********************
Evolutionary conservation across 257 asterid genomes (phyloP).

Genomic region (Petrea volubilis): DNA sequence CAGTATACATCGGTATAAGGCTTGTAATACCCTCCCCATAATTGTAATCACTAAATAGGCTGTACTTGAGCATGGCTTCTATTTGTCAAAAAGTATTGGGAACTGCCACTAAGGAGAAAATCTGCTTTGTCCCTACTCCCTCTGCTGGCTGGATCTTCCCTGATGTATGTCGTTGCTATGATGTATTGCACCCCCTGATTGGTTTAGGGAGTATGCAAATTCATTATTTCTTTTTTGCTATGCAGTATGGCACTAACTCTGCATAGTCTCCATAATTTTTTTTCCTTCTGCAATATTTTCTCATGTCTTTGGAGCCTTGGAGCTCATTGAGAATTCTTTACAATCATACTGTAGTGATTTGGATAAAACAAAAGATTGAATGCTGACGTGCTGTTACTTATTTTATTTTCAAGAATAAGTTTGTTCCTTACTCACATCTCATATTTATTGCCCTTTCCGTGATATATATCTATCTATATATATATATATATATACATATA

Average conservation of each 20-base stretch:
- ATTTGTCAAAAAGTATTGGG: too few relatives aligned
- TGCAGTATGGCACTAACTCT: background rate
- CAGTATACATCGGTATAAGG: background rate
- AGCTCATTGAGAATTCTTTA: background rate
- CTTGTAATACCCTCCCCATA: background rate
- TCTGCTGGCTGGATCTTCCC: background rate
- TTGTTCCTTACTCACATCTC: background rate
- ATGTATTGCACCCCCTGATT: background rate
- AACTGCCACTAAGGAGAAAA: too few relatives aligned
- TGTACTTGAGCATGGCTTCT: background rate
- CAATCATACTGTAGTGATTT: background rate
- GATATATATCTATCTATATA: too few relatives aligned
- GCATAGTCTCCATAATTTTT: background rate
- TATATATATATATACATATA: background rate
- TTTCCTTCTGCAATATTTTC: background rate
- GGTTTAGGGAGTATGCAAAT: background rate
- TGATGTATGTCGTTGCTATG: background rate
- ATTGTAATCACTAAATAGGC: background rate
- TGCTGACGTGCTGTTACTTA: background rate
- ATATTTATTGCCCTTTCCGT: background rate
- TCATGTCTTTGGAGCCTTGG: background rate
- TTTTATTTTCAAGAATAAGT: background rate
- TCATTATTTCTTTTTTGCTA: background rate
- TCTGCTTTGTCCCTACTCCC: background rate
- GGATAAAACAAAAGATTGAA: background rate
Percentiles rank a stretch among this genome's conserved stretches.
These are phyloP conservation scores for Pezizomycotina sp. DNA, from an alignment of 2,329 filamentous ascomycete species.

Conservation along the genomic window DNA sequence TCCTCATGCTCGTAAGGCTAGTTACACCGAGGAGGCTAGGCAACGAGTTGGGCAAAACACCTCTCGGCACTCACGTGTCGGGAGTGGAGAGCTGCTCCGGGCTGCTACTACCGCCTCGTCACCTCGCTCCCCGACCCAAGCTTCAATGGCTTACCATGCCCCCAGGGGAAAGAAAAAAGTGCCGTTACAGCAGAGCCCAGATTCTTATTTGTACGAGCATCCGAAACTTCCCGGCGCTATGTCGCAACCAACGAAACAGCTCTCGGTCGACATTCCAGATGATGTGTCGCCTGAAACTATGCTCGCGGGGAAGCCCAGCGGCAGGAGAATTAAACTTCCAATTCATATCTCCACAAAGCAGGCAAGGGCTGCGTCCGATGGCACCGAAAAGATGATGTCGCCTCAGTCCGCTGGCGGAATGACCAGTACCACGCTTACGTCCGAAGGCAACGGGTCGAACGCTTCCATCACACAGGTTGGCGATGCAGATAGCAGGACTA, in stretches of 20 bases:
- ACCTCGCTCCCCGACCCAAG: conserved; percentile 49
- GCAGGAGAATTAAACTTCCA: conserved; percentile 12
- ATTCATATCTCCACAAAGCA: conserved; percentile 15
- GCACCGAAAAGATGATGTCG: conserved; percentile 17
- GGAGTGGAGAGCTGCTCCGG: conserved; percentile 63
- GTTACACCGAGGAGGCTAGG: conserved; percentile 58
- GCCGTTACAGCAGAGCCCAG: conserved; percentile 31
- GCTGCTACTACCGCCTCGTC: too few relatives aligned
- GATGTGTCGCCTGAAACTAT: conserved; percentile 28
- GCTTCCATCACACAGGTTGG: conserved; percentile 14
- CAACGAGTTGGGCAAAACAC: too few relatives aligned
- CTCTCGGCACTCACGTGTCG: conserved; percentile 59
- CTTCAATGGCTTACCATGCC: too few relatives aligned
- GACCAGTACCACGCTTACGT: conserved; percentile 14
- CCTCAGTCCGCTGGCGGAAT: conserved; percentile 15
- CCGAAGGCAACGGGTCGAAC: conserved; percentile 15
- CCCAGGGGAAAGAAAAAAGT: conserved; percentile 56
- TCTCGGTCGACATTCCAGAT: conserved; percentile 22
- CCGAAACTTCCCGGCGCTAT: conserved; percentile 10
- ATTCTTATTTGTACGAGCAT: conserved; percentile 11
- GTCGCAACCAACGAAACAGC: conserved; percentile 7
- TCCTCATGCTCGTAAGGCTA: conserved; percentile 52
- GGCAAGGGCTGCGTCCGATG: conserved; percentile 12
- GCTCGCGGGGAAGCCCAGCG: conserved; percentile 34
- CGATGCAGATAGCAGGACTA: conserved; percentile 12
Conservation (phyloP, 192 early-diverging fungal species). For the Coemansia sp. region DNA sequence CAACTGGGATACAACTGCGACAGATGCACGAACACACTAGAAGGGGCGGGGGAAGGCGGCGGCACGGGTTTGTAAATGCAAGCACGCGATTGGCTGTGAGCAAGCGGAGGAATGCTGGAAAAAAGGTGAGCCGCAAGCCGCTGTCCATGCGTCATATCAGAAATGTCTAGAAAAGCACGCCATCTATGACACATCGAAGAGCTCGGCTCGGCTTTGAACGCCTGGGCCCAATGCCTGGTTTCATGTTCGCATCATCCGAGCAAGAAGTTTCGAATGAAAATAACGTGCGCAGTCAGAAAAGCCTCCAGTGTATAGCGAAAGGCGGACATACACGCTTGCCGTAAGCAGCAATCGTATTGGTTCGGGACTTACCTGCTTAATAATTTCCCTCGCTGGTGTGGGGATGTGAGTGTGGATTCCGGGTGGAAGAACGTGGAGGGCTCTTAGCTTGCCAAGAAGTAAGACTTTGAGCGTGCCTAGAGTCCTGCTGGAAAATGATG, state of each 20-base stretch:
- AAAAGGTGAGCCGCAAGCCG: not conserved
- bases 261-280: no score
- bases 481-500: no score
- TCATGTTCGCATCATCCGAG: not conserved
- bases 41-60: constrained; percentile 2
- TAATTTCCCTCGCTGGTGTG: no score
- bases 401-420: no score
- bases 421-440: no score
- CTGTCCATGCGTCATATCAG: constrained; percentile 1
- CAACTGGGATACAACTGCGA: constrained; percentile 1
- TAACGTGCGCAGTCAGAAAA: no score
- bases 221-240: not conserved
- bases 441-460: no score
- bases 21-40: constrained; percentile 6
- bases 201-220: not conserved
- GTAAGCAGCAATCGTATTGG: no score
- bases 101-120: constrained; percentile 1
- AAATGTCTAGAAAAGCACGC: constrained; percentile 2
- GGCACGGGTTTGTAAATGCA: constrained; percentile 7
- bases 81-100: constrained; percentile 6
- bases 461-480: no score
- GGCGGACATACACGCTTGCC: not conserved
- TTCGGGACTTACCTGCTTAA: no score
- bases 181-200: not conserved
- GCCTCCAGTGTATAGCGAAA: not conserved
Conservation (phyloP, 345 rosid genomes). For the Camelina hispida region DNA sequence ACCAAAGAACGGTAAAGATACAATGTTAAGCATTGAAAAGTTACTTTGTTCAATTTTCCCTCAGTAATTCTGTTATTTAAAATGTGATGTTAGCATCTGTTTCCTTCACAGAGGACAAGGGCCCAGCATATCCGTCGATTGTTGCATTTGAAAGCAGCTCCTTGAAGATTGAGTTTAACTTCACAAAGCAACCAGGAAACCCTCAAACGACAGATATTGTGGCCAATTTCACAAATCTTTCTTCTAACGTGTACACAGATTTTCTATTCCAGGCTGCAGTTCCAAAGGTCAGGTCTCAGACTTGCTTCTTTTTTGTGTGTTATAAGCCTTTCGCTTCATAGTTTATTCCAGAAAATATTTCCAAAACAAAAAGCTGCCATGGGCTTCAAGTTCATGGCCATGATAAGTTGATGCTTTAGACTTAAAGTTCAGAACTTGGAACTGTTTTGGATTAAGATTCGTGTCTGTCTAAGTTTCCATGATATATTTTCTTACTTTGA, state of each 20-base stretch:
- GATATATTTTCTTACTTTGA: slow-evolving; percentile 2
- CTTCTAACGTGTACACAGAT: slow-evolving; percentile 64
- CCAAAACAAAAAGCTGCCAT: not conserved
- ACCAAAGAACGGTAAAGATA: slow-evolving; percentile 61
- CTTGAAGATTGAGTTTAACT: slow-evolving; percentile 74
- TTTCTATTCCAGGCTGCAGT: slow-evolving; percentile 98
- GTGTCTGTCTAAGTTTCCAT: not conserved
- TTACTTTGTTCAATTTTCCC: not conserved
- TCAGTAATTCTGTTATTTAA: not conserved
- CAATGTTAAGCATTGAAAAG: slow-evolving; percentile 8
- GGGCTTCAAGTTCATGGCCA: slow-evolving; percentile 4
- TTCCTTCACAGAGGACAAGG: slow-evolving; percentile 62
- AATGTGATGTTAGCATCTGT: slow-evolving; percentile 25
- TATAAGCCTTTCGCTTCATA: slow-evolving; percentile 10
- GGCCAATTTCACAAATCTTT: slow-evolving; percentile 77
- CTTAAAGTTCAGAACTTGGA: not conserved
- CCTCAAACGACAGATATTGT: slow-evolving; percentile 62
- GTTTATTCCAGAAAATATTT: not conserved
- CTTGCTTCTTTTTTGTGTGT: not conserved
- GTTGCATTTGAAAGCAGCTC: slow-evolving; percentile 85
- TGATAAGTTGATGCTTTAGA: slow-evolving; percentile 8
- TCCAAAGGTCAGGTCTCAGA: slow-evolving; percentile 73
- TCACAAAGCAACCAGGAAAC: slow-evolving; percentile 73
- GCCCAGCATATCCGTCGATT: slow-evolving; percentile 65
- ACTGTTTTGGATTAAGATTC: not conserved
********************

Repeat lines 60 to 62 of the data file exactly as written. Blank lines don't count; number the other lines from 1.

- bases 481-500: no score
- TCATGTTCGCATCATCCGAG: not conserved
- bases 41-60: constrained; percentile 2